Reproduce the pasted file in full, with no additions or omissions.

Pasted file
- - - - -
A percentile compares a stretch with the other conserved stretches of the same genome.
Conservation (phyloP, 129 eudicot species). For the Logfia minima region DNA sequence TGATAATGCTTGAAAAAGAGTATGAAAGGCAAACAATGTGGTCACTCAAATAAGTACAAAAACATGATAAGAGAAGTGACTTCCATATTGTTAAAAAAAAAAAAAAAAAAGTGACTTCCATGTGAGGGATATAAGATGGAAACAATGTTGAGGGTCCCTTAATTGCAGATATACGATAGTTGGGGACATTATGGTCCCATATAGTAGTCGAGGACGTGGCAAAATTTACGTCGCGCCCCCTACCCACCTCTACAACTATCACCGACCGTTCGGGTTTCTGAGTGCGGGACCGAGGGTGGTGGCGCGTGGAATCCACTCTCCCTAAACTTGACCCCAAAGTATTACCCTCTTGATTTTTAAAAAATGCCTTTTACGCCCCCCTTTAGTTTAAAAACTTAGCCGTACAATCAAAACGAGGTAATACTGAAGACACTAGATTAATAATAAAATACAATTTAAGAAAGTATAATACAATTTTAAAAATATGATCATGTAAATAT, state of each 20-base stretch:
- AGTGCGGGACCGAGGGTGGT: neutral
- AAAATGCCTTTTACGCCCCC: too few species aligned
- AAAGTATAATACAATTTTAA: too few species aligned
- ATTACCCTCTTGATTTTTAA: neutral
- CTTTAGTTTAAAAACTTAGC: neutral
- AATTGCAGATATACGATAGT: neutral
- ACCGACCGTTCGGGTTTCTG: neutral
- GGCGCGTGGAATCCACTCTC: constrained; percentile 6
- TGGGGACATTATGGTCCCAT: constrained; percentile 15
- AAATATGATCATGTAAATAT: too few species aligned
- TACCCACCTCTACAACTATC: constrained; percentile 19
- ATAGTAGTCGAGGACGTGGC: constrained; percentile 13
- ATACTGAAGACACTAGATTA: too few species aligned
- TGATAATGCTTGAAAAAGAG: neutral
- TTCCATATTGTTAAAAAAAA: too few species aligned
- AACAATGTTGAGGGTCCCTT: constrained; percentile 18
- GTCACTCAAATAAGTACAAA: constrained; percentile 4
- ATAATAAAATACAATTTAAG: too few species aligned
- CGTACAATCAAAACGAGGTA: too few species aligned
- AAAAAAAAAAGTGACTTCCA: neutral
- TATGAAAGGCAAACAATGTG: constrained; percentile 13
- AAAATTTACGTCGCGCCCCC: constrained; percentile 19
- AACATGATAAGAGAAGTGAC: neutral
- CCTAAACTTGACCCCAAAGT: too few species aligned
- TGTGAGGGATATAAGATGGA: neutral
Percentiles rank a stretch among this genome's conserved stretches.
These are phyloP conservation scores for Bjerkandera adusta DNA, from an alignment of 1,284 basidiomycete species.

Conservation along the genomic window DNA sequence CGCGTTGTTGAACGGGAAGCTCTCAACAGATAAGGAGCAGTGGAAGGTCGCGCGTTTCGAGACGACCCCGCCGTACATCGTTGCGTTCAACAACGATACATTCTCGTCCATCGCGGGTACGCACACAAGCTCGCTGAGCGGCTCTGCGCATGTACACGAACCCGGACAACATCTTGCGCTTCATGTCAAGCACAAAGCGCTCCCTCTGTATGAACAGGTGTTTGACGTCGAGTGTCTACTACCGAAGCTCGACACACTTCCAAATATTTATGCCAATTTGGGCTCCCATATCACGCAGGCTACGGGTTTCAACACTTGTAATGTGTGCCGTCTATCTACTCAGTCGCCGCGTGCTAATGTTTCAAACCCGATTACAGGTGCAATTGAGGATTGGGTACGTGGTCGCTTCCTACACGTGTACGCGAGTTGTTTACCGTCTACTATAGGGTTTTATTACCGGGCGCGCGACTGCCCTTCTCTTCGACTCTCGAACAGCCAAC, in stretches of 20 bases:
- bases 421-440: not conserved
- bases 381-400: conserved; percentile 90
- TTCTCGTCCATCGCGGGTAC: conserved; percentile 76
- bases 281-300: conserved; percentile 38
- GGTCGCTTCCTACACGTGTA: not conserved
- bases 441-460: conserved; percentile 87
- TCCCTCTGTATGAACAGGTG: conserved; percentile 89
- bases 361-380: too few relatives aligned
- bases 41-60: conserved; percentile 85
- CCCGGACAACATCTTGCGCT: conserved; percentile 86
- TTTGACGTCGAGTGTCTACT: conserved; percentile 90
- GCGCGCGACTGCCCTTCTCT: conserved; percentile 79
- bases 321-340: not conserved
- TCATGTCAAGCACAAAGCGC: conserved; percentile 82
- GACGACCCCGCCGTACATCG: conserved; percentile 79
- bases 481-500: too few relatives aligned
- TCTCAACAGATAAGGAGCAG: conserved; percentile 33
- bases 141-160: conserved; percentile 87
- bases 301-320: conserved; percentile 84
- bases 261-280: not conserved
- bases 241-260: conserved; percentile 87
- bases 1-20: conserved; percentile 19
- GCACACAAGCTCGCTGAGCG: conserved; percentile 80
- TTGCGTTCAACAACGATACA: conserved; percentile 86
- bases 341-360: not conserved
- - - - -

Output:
A percentile compares a stretch with the other conserved stretches of the same genome.
Conservation (phyloP, 129 eudicot species). For the Logfia minima region DNA sequence TGATAATGCTTGAAAAAGAGTATGAAAGGCAAACAATGTGGTCACTCAAATAAGTACAAAAACATGATAAGAGAAGTGACTTCCATATTGTTAAAAAAAAAAAAAAAAAAGTGACTTCCATGTGAGGGATATAAGATGGAAACAATGTTGAGGGTCCCTTAATTGCAGATATACGATAGTTGGGGACATTATGGTCCCATATAGTAGTCGAGGACGTGGCAAAATTTACGTCGCGCCCCCTACCCACCTCTACAACTATCACCGACCGTTCGGGTTTCTGAGTGCGGGACCGAGGGTGGTGGCGCGTGGAATCCACTCTCCCTAAACTTGACCCCAAAGTATTACCCTCTTGATTTTTAAAAAATGCCTTTTACGCCCCCCTTTAGTTTAAAAACTTAGCCGTACAATCAAAACGAGGTAATACTGAAGACACTAGATTAATAATAAAATACAATTTAAGAAAGTATAATACAATTTTAAAAATATGATCATGTAAATAT, state of each 20-base stretch:
- AGTGCGGGACCGAGGGTGGT: neutral
- AAAATGCCTTTTACGCCCCC: too few species aligned
- AAAGTATAATACAATTTTAA: too few species aligned
- ATTACCCTCTTGATTTTTAA: neutral
- CTTTAGTTTAAAAACTTAGC: neutral
- AATTGCAGATATACGATAGT: neutral
- ACCGACCGTTCGGGTTTCTG: neutral
- GGCGCGTGGAATCCACTCTC: constrained; percentile 6
- TGGGGACATTATGGTCCCAT: constrained; percentile 15
- AAATATGATCATGTAAATAT: too few species aligned
- TACCCACCTCTACAACTATC: constrained; percentile 19
- ATAGTAGTCGAGGACGTGGC: constrained; percentile 13
- ATACTGAAGACACTAGATTA: too few species aligned
- TGATAATGCTTGAAAAAGAG: neutral
- TTCCATATTGTTAAAAAAAA: too few species aligned
- AACAATGTTGAGGGTCCCTT: constrained; percentile 18
- GTCACTCAAATAAGTACAAA: constrained; percentile 4
- ATAATAAAATACAATTTAAG: too few species aligned
- CGTACAATCAAAACGAGGTA: too few species aligned
- AAAAAAAAAAGTGACTTCCA: neutral
- TATGAAAGGCAAACAATGTG: constrained; percentile 13
- AAAATTTACGTCGCGCCCCC: constrained; percentile 19
- AACATGATAAGAGAAGTGAC: neutral
- CCTAAACTTGACCCCAAAGT: too few species aligned
- TGTGAGGGATATAAGATGGA: neutral
Percentiles rank a stretch among this genome's conserved stretches.
These are phyloP conservation scores for Bjerkandera adusta DNA, from an alignment of 1,284 basidiomycete species.

Conservation along the genomic window DNA sequence CGCGTTGTTGAACGGGAAGCTCTCAACAGATAAGGAGCAGTGGAAGGTCGCGCGTTTCGAGACGACCCCGCCGTACATCGTTGCGTTCAACAACGATACATTCTCGTCCATCGCGGGTACGCACACAAGCTCGCTGAGCGGCTCTGCGCATGTACACGAACCCGGACAACATCTTGCGCTTCATGTCAAGCACAAAGCGCTCCCTCTGTATGAACAGGTGTTTGACGTCGAGTGTCTACTACCGAAGCTCGACACACTTCCAAATATTTATGCCAATTTGGGCTCCCATATCACGCAGGCTACGGGTTTCAACACTTGTAATGTGTGCCGTCTATCTACTCAGTCGCCGCGTGCTAATGTTTCAAACCCGATTACAGGTGCAATTGAGGATTGGGTACGTGGTCGCTTCCTACACGTGTACGCGAGTTGTTTACCGTCTACTATAGGGTTTTATTACCGGGCGCGCGACTGCCCTTCTCTTCGACTCTCGAACAGCCAAC, in stretches of 20 bases:
- bases 421-440: not conserved
- bases 381-400: conserved; percentile 90
- TTCTCGTCCATCGCGGGTAC: conserved; percentile 76
- bases 281-300: conserved; percentile 38
- GGTCGCTTCCTACACGTGTA: not conserved
- bases 441-460: conserved; percentile 87
- TCCCTCTGTATGAACAGGTG: conserved; percentile 89
- bases 361-380: too few relatives aligned
- bases 41-60: conserved; percentile 85
- CCCGGACAACATCTTGCGCT: conserved; percentile 86
- TTTGACGTCGAGTGTCTACT: conserved; percentile 90
- GCGCGCGACTGCCCTTCTCT: conserved; percentile 79
- bases 321-340: not conserved
- TCATGTCAAGCACAAAGCGC: conserved; percentile 82
- GACGACCCCGCCGTACATCG: conserved; percentile 79
- bases 481-500: too few relatives aligned
- TCTCAACAGATAAGGAGCAG: conserved; percentile 33
- bases 141-160: conserved; percentile 87
- bases 301-320: conserved; percentile 84
- bases 261-280: not conserved
- bases 241-260: conserved; percentile 87
- bases 1-20: conserved; percentile 19
- GCACACAAGCTCGCTGAGCG: conserved; percentile 80
- TTGCGTTCAACAACGATACA: conserved; percentile 86
- bases 341-360: not conserved